Hannah Spector is a good kid who makes a bad grown-up. Her artwork is hypnotic, in no short part due to its playful colorful and shapes. It ignites flickers of memories that only appear before they hurl you into a dream.
(Note: This interview was recorded a few days after A Place Gallery, a DIY art venue by Time Waste Management, closed.)
Andy Andrade: I think the first time I became interested in your work when you held an exhibition titled Moments, Moments, Momentum with Orlando-based artist Jacob Bailes at A Place Gallery.
Hannah Spector: Yeah I was really happy with that show, I love working with Jacob. His ethic is planned and methodical. When he approaches a work he’s precise and knows what he’s going to do, which I admire. When I do something, I don’t know when it’s done until it’s done. I make him loosen up and he makes me tighten up. We provide the pops of color that the other needs. We share the same aesthetics. He’s my favorite collaborator.
Andy Andrade: Are you from here?
Hannah Spector: Yes, but I’ve lived in DC for five years and some other places, France for eight months and Thailand for 3 months; by the Burmese border.
Andy Andrade: Was it a humanitarian effort?
Hannah Spector: Yeah, I was teaching art/music an English language to kids. Most of their parents were still in Burma, so they’d come here after school. It was a community center kind of deal.
Andy Andrade: How old were you when you did this?
Hannah Spector: I was a sophomore in college.
Andy Andrade: So you’re a yoga teacher, a musician, a poet, an artist, a humanitarian … what else am I missing here?
Hannah Spector: *pause* I think I’m pretty good at dancing.
Andy Andrade: Who inspired you to become an artist?
Hannah Spector: I think it was more of a slow building process. I was just good at art. I won the Winter Park Sidewalk Festival when I was in kindergarten. But I think it all started when I learned how to write. I would carry a little Hello Kitty notebook around my neck and only talk to people by writing what I was thinking or needed.
Andy Andrade: How do you feel about the art scene in Orlando, given that we now have lost another DIY space?
Hannah Spector: It’s really sad. They had just made me a curator. There was a lot of people who would have helped out but just couldn’t.
Andy Andrade: That whole part of town is being heavily gentrified, what do you think the next move is for DIY spaces and culture in Orlando?
Hannah Spector: It’s going to just start being in everyone’s houses. That’s what I would do in DC, I would just throw gatherings in my apartment building. Bad things are happening in the Milk District too — landlords trying to get money left and right. There’s not a lot of funding down here for youth-oriented art anyway. The members of the art board, they fund particular artists … old established flamingo painters. It’s all about what can be consumed, what can they sell, and what people want in their houses. No one is going to buy the cage that Jacob Bailes and I created for Moments, Moments, Momentum. They don’t support the youth. Those board members, they’re stuck on this line of “Oh, as a kid you do face paints and then as you get older all of that is irrelevant. You paint landscapes and get rich.” Somewhere I got mad in that process. This is not why I’m making art. I don’t just want it to sit in people’s homes.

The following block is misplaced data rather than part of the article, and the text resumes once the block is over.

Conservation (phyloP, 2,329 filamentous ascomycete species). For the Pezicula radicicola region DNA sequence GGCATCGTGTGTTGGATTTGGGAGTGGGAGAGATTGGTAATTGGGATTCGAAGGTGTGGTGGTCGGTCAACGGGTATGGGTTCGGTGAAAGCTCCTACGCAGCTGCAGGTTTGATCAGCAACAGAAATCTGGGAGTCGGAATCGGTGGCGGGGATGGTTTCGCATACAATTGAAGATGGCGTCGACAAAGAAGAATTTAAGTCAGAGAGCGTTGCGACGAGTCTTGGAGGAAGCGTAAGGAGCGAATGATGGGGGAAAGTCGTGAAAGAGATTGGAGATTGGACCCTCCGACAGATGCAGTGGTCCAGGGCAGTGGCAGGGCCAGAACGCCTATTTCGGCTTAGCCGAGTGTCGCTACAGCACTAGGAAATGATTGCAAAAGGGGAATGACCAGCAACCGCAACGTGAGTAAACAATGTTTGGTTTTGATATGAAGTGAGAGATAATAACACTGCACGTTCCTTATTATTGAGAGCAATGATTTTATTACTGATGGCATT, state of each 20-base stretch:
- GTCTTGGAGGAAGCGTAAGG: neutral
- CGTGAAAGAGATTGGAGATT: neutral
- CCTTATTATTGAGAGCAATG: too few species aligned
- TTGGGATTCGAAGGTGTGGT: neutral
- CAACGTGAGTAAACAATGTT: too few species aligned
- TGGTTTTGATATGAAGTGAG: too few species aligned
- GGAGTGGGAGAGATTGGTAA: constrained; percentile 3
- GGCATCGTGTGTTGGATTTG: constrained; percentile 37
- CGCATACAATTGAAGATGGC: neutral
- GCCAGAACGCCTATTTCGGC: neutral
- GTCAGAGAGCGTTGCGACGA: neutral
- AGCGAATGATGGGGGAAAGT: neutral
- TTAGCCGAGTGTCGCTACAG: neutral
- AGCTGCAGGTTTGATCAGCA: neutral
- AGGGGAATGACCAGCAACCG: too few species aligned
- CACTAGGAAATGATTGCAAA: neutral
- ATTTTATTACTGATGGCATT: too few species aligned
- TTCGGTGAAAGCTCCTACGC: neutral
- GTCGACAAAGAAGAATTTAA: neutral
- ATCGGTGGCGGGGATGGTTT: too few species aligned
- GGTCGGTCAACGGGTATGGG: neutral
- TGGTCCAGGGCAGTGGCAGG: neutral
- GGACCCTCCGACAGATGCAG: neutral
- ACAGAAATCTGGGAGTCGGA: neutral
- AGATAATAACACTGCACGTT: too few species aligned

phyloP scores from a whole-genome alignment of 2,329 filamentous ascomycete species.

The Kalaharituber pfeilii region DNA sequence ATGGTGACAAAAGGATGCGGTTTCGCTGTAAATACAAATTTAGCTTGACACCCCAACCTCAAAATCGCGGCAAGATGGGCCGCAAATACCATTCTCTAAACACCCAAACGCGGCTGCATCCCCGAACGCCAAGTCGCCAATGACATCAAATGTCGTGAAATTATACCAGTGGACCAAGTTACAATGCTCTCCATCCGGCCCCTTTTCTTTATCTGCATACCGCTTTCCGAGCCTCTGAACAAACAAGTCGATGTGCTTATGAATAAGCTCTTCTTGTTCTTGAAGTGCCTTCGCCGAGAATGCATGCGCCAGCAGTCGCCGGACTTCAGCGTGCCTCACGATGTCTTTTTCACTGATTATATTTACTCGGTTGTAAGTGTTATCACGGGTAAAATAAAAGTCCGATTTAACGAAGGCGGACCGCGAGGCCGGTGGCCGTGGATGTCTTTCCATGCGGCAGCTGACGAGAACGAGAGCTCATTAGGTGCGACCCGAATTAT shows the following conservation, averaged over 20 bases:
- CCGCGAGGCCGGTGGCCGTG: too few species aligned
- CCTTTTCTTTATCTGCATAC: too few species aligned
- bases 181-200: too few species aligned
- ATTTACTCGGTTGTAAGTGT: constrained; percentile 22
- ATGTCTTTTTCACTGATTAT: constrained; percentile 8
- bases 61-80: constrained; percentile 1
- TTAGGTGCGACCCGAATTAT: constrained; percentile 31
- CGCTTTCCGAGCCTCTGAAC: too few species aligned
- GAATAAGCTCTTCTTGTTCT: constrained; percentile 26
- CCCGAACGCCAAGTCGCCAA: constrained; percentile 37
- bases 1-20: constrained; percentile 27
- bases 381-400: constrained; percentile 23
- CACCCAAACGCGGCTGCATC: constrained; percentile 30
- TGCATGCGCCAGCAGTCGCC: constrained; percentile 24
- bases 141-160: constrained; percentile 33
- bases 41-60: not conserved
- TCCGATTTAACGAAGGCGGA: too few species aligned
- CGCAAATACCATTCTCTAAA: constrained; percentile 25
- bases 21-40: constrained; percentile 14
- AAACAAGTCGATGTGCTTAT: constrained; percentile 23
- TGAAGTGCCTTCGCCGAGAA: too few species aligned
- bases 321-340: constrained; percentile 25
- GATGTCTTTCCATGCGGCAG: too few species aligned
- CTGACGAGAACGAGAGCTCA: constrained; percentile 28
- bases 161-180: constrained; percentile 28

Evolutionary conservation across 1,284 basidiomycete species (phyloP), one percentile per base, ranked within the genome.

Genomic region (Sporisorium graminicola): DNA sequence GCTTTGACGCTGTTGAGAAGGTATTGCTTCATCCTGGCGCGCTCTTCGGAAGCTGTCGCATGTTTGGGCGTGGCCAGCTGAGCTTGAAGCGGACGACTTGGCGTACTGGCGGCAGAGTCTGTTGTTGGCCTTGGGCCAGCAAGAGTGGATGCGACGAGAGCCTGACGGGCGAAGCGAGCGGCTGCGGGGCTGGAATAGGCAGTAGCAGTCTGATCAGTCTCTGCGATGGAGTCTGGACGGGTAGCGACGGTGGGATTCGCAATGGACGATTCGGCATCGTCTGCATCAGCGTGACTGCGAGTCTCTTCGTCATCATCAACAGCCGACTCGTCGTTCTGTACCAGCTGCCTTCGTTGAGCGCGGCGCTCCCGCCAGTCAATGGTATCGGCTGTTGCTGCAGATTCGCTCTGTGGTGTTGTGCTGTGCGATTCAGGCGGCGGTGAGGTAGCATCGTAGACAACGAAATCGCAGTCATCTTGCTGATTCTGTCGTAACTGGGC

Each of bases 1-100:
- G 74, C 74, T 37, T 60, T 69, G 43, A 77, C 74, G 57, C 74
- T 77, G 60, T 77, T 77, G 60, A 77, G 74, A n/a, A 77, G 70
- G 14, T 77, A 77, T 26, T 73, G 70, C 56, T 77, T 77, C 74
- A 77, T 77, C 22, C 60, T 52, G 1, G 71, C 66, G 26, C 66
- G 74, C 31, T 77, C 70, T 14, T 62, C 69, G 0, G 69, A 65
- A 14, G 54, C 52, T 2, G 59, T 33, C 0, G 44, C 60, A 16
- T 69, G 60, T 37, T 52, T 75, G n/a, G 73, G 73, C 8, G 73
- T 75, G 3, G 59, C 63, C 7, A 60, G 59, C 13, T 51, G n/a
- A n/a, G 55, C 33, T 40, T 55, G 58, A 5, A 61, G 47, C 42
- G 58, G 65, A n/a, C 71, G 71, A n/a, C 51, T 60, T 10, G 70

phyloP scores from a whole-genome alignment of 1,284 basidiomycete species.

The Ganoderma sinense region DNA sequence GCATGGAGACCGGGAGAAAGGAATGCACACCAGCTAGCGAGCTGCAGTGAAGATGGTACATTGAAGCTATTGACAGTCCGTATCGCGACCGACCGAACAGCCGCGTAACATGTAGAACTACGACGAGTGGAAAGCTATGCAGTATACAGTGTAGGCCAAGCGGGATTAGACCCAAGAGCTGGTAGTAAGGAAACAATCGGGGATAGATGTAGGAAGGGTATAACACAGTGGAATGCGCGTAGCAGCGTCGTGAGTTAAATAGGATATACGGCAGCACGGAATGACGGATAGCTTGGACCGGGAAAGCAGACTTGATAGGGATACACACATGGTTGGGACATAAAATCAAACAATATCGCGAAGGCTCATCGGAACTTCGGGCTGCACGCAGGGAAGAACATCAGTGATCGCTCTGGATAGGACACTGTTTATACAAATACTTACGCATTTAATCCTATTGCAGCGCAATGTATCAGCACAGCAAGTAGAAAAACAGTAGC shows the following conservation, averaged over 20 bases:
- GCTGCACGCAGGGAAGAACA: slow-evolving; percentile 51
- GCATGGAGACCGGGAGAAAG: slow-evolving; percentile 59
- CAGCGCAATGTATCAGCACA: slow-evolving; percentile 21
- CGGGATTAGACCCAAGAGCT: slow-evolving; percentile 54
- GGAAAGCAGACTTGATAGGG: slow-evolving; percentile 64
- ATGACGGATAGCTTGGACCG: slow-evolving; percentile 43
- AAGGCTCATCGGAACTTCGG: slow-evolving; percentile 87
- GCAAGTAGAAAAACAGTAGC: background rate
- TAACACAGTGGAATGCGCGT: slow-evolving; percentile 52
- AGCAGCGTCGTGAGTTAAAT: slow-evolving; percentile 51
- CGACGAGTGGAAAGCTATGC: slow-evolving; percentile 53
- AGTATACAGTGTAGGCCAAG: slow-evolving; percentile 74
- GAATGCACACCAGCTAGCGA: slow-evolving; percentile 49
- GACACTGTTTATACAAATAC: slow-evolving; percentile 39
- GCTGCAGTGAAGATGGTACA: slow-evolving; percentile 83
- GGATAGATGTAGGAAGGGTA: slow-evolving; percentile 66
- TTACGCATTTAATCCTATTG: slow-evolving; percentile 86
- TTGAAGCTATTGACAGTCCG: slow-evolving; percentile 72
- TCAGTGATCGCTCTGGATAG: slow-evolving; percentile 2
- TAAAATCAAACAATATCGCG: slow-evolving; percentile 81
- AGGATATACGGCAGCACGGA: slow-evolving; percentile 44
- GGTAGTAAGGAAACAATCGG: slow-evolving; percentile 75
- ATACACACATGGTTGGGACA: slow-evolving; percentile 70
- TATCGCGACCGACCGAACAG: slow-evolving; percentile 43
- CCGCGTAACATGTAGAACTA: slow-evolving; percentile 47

Andy Andrade: When did you come to this conclusion?
Hannah Spector: I was meeting with a gallery’s board, and I kept meeting people that were in charge of their funding. It was a dinner and I started noticing how much they didn’t care about the artists, only about the wealth and profits that are coming from the work. I felt disturbed, kind of like in Fear and Loathing — when everyone was a lizard and laughing.
Andy Andrade: Do you usually represent yourself?
Hannah Spector: Yes. Always. So I can be unedited.
Andy Andrade: What made you move back from DC?
Hannah Spector: I Just liked it better down here.
Andy Andrade: Why?
Hannah Spector: The people. They’re genuine; they care. They’re more genuinely creative. It’s a friendly competition, a community.
Andy Andrade: Everyone knows each other too. You can ask someone if they know so-and-so and they’re bound to say, “Oh, I write for that person. I paint with that person. I make music with that person.”
Hannah Spector: I love that. I am happy to be here, in this moment.
Andy Andrade: So what’s your current style? Preferred medium?
Hannah Spector: Painting and screen printing. They’re two different parts of my practice. Screen printing, minimalist color theory and focusing on shape and color, that’s it. I have a catalog of shapes that I’m going to stop using so I can be progressive. Screen printing is meticulous. You have to be virulent about your hands being clean, watching for the paint to not dry. Then painting, it’s chaos. Sitting with globs of paint … there’s still love for color theory, but it’s an amorphous color theory. It all depends on what medium I want to use in my next piece. That’s been my goal over the last four years, master the mediums through intense study. So when I have an idea, I can use the software, printmaking, woodcutting, music, whatever I need to get the idea out. I want fluidity.
Andy Andrade: So if you had to pick, would you be a poet or a painter?
Hannah Spector: I really like the place I go with writing. If a voice asked me in the middle of the night, ”What must you do?” I would say, “I must write.” But it’s all part of the same feeling, I have to make things or I get upset.